On a cold day in January, a group of reviewers from the Florida Fish and Wildlife Conservation Commission took a field day. After all, seeing wildlife in person and surveying firsthand how it is impacted by development is always a nice break from the computer screen. Being familiar with Starkey Ranch, one of the reviewers had mentioned to the group he knew the perfect place to visit. More specifically, he said, “You have to see this.”
From across the state, the FWC team arrived at the Starkey Ranch Welcome Center to begin their tour. The goal was simple. Get an overall sense of the community and how it has mitigated development impacts. And, of course, compare pre-development wildlife surveys with current ones.
Practically as soon as they left the Welcome Center, the team started getting its data in all shapes, sizes and colors. Wood ducks and whistling ducks. Roseate spoonbills and sandhill cranes. Endangered wood storks. Ospreys, herons and egrets. It seemed like waterfowl was everywhere, and the sandhill cranes were even nesting. Half-jokingly, one FWC reviewers wondered out loud if some of the birds were “planted” by Starkey Ranch to make a good impression.
As the day progressed and more data was presented, it became apparent the birds’ presence in Starkey ranch was quite natural. And more significantly, the surveys showed there is actually more wildlife present in the community today than there was before it was developed. But how could this be?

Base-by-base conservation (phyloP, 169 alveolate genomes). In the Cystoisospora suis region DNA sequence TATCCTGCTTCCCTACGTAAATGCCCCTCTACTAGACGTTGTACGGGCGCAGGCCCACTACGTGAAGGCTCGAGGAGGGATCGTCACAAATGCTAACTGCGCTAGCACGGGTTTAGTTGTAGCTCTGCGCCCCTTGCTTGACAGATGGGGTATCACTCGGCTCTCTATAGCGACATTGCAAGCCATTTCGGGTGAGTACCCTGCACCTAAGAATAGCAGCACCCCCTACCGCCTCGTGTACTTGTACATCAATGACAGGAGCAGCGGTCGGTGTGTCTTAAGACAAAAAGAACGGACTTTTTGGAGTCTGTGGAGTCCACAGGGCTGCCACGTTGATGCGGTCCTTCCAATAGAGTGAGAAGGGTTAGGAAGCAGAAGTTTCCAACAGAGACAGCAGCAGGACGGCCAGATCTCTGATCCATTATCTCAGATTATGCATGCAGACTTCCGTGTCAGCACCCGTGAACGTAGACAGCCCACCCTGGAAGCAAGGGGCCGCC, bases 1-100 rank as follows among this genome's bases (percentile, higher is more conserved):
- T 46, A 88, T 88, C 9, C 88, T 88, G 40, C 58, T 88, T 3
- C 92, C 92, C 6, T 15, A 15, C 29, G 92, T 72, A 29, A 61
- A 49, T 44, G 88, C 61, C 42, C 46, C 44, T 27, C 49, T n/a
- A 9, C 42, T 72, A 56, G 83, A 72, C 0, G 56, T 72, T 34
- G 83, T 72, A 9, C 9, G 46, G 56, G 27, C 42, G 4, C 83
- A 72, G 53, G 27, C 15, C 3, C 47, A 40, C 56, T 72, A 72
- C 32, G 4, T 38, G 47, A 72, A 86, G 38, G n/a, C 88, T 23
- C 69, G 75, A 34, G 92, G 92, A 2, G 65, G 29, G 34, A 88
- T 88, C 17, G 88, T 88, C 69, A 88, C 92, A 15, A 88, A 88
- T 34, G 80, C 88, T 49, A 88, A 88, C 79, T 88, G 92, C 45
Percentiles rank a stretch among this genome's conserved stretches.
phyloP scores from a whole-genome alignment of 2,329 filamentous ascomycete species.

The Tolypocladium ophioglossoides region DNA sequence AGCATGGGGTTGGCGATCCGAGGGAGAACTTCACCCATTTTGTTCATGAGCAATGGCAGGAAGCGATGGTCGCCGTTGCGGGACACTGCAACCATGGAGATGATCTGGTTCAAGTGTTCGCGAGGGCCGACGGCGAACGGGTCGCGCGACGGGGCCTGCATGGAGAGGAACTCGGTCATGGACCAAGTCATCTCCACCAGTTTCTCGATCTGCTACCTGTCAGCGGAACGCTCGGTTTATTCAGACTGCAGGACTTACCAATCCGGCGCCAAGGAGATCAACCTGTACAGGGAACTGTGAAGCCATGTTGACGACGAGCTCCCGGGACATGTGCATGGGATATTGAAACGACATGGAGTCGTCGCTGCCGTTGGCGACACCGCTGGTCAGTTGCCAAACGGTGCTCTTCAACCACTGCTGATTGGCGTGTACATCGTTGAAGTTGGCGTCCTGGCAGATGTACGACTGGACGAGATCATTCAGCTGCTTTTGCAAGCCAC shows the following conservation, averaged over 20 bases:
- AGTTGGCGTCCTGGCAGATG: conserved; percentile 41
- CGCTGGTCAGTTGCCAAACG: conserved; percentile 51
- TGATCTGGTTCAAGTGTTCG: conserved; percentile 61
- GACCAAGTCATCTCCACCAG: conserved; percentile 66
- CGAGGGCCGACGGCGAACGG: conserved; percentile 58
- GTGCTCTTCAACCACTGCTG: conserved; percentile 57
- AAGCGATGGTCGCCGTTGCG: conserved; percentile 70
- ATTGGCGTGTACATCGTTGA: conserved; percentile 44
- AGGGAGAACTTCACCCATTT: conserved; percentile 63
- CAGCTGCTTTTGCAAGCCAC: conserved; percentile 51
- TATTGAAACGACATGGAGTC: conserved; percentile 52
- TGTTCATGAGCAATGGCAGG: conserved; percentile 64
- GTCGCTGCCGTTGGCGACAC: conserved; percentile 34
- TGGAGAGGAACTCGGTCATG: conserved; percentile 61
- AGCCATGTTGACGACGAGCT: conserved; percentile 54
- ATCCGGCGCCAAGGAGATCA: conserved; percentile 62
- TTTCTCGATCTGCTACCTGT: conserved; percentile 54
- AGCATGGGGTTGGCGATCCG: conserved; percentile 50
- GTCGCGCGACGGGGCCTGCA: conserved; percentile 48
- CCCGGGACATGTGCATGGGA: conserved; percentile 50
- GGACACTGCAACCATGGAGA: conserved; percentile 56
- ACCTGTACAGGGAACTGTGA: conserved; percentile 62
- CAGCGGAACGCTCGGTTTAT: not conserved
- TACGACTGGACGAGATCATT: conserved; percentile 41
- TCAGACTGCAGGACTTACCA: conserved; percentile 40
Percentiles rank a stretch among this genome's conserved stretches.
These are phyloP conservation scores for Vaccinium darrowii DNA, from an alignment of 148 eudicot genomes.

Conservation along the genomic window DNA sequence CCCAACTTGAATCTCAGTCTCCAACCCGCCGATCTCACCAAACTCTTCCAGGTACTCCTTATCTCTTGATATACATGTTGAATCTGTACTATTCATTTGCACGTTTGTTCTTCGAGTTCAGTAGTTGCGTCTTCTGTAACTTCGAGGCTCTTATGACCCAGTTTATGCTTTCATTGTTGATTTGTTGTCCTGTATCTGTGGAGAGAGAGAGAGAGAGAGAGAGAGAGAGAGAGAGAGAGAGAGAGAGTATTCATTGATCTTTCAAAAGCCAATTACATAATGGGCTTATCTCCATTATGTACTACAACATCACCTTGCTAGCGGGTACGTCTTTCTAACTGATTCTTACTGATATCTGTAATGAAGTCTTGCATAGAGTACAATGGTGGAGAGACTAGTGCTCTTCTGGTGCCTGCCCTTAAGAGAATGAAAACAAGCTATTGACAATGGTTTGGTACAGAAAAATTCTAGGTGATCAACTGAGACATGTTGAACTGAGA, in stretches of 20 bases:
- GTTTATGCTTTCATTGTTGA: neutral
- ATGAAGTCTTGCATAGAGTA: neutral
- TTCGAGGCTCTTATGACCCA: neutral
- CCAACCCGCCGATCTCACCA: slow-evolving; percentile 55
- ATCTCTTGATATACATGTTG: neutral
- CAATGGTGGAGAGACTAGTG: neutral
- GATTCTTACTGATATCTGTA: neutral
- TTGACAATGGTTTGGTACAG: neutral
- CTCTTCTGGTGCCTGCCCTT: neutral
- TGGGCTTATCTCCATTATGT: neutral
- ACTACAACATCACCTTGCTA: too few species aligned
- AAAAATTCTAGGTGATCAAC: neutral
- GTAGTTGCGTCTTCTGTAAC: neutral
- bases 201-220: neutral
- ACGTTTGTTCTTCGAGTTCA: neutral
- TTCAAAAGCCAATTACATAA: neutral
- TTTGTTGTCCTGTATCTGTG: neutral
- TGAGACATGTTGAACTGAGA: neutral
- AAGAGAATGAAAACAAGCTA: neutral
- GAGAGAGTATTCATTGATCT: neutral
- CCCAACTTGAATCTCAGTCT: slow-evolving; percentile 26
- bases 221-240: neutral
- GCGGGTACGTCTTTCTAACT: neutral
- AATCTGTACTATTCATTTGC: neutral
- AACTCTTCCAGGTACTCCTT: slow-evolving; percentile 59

Starkey Ranch representatives explained how, before it was developed, Starkey Ranch was heavily pastured with very little marsh or other habitat for wading birds. Then they pointed out all that’s been done to change that. From the man-made lakes and storm water ponds, to the marshes and littoral shelves, they showed the FWC team how Starkey Ranch has not only maintained the habitat, but also improved it. They also showed how the bodies of water are connected, almost like a trail system. It became abundantly clear that this community is much more than a development. It’s the result of thoughtful planning and an unwavering commitment to connect people and nature.
Today the sandhill cranes can be seen walking along the grass with their babies. And there are duck boxes installed around ponds and mitigation areas throughout the community – the work of a young boy getting his Eagle Scout badge. Just two of many examples of how Starkey Ranch is alive and thriving indeed.
“My parents met at Starkey Ranch.”
“I grew up in Cannon Lake, how about you?”
“Please drive carefully – we love finding bugs in the roadside grass.”